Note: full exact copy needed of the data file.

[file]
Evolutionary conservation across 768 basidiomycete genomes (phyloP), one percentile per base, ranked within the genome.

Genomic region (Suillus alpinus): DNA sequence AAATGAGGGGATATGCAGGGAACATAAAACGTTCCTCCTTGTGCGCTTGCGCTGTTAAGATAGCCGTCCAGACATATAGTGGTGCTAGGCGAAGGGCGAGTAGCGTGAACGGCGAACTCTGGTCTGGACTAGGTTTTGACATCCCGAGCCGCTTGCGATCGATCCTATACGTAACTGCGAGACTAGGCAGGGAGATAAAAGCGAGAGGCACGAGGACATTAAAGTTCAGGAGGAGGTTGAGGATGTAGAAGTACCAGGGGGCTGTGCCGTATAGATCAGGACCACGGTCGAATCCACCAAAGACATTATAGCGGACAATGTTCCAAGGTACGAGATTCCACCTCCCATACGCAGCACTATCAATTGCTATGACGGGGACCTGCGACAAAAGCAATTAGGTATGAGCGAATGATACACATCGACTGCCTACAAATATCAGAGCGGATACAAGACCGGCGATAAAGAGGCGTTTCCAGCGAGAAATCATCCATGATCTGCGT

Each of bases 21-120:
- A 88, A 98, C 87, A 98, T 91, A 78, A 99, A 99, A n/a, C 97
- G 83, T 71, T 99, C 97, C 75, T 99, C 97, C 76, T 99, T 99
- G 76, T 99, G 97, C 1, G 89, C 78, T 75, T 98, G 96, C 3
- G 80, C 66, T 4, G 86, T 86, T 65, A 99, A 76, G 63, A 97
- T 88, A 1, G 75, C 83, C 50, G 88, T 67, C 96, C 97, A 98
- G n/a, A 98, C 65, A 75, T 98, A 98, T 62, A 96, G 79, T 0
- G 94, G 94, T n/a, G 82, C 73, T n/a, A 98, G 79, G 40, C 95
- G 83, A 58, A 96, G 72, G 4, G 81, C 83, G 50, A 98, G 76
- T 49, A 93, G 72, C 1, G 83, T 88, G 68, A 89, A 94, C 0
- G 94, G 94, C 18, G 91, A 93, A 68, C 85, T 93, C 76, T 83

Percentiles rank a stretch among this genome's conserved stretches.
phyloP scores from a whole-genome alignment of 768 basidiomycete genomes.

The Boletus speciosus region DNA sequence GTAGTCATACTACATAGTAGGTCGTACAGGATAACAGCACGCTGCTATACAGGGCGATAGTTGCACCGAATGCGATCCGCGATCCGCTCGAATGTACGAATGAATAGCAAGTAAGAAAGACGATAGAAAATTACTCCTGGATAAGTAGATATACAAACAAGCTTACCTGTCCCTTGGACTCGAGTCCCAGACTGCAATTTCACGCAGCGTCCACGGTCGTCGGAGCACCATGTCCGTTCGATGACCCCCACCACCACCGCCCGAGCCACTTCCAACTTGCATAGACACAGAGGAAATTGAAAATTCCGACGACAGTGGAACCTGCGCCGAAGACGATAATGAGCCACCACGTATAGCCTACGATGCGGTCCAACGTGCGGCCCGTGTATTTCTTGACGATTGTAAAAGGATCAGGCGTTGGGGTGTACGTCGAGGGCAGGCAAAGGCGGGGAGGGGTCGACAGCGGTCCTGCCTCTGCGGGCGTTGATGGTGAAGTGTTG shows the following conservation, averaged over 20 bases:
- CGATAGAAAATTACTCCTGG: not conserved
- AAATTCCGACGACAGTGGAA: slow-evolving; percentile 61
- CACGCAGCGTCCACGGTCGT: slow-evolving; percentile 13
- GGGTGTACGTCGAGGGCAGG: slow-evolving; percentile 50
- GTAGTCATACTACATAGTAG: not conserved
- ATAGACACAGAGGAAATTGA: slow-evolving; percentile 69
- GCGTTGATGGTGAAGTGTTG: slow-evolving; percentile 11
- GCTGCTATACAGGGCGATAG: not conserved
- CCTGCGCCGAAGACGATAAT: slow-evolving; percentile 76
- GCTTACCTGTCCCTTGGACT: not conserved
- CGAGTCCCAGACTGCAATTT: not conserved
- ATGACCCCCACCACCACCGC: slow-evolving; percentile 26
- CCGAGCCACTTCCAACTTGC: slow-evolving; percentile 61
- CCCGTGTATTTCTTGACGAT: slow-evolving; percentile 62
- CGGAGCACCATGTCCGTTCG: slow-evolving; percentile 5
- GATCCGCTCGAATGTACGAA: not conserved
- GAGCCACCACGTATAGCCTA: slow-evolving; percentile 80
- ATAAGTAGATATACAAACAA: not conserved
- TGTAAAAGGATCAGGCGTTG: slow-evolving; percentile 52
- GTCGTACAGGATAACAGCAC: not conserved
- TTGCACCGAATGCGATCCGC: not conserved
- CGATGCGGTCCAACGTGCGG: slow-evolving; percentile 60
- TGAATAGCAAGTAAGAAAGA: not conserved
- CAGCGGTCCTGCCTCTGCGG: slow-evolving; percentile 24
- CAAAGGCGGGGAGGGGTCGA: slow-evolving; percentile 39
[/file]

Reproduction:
Evolutionary conservation across 768 basidiomycete genomes (phyloP), one percentile per base, ranked within the genome.

Genomic region (Suillus alpinus): DNA sequence AAATGAGGGGATATGCAGGGAACATAAAACGTTCCTCCTTGTGCGCTTGCGCTGTTAAGATAGCCGTCCAGACATATAGTGGTGCTAGGCGAAGGGCGAGTAGCGTGAACGGCGAACTCTGGTCTGGACTAGGTTTTGACATCCCGAGCCGCTTGCGATCGATCCTATACGTAACTGCGAGACTAGGCAGGGAGATAAAAGCGAGAGGCACGAGGACATTAAAGTTCAGGAGGAGGTTGAGGATGTAGAAGTACCAGGGGGCTGTGCCGTATAGATCAGGACCACGGTCGAATCCACCAAAGACATTATAGCGGACAATGTTCCAAGGTACGAGATTCCACCTCCCATACGCAGCACTATCAATTGCTATGACGGGGACCTGCGACAAAAGCAATTAGGTATGAGCGAATGATACACATCGACTGCCTACAAATATCAGAGCGGATACAAGACCGGCGATAAAGAGGCGTTTCCAGCGAGAAATCATCCATGATCTGCGT

Each of bases 21-120:
- A 88, A 98, C 87, A 98, T 91, A 78, A 99, A 99, A n/a, C 97
- G 83, T 71, T 99, C 97, C 75, T 99, C 97, C 76, T 99, T 99
- G 76, T 99, G 97, C 1, G 89, C 78, T 75, T 98, G 96, C 3
- G 80, C 66, T 4, G 86, T 86, T 65, A 99, A 76, G 63, A 97
- T 88, A 1, G 75, C 83, C 50, G 88, T 67, C 96, C 97, A 98
- G n/a, A 98, C 65, A 75, T 98, A 98, T 62, A 96, G 79, T 0
- G 94, G 94, T n/a, G 82, C 73, T n/a, A 98, G 79, G 40, C 95
- G 83, A 58, A 96, G 72, G 4, G 81, C 83, G 50, A 98, G 76
- T 49, A 93, G 72, C 1, G 83, T 88, G 68, A 89, A 94, C 0
- G 94, G 94, C 18, G 91, A 93, A 68, C 85, T 93, C 76, T 83

Percentiles rank a stretch among this genome's conserved stretches.
phyloP scores from a whole-genome alignment of 768 basidiomycete genomes.

The Boletus speciosus region DNA sequence GTAGTCATACTACATAGTAGGTCGTACAGGATAACAGCACGCTGCTATACAGGGCGATAGTTGCACCGAATGCGATCCGCGATCCGCTCGAATGTACGAATGAATAGCAAGTAAGAAAGACGATAGAAAATTACTCCTGGATAAGTAGATATACAAACAAGCTTACCTGTCCCTTGGACTCGAGTCCCAGACTGCAATTTCACGCAGCGTCCACGGTCGTCGGAGCACCATGTCCGTTCGATGACCCCCACCACCACCGCCCGAGCCACTTCCAACTTGCATAGACACAGAGGAAATTGAAAATTCCGACGACAGTGGAACCTGCGCCGAAGACGATAATGAGCCACCACGTATAGCCTACGATGCGGTCCAACGTGCGGCCCGTGTATTTCTTGACGATTGTAAAAGGATCAGGCGTTGGGGTGTACGTCGAGGGCAGGCAAAGGCGGGGAGGGGTCGACAGCGGTCCTGCCTCTGCGGGCGTTGATGGTGAAGTGTTG shows the following conservation, averaged over 20 bases:
- CGATAGAAAATTACTCCTGG: not conserved
- AAATTCCGACGACAGTGGAA: slow-evolving; percentile 61
- CACGCAGCGTCCACGGTCGT: slow-evolving; percentile 13
- GGGTGTACGTCGAGGGCAGG: slow-evolving; percentile 50
- GTAGTCATACTACATAGTAG: not conserved
- ATAGACACAGAGGAAATTGA: slow-evolving; percentile 69
- GCGTTGATGGTGAAGTGTTG: slow-evolving; percentile 11
- GCTGCTATACAGGGCGATAG: not conserved
- CCTGCGCCGAAGACGATAAT: slow-evolving; percentile 76
- GCTTACCTGTCCCTTGGACT: not conserved
- CGAGTCCCAGACTGCAATTT: not conserved
- ATGACCCCCACCACCACCGC: slow-evolving; percentile 26
- CCGAGCCACTTCCAACTTGC: slow-evolving; percentile 61
- CCCGTGTATTTCTTGACGAT: slow-evolving; percentile 62
- CGGAGCACCATGTCCGTTCG: slow-evolving; percentile 5
- GATCCGCTCGAATGTACGAA: not conserved
- GAGCCACCACGTATAGCCTA: slow-evolving; percentile 80
- ATAAGTAGATATACAAACAA: not conserved
- TGTAAAAGGATCAGGCGTTG: slow-evolving; percentile 52
- GTCGTACAGGATAACAGCAC: not conserved
- TTGCACCGAATGCGATCCGC: not conserved
- CGATGCGGTCCAACGTGCGG: slow-evolving; percentile 60
- TGAATAGCAAGTAAGAAAGA: not conserved
- CAGCGGTCCTGCCTCTGCGG: slow-evolving; percentile 24
- CAAAGGCGGGGAGGGGTCGA: slow-evolving; percentile 39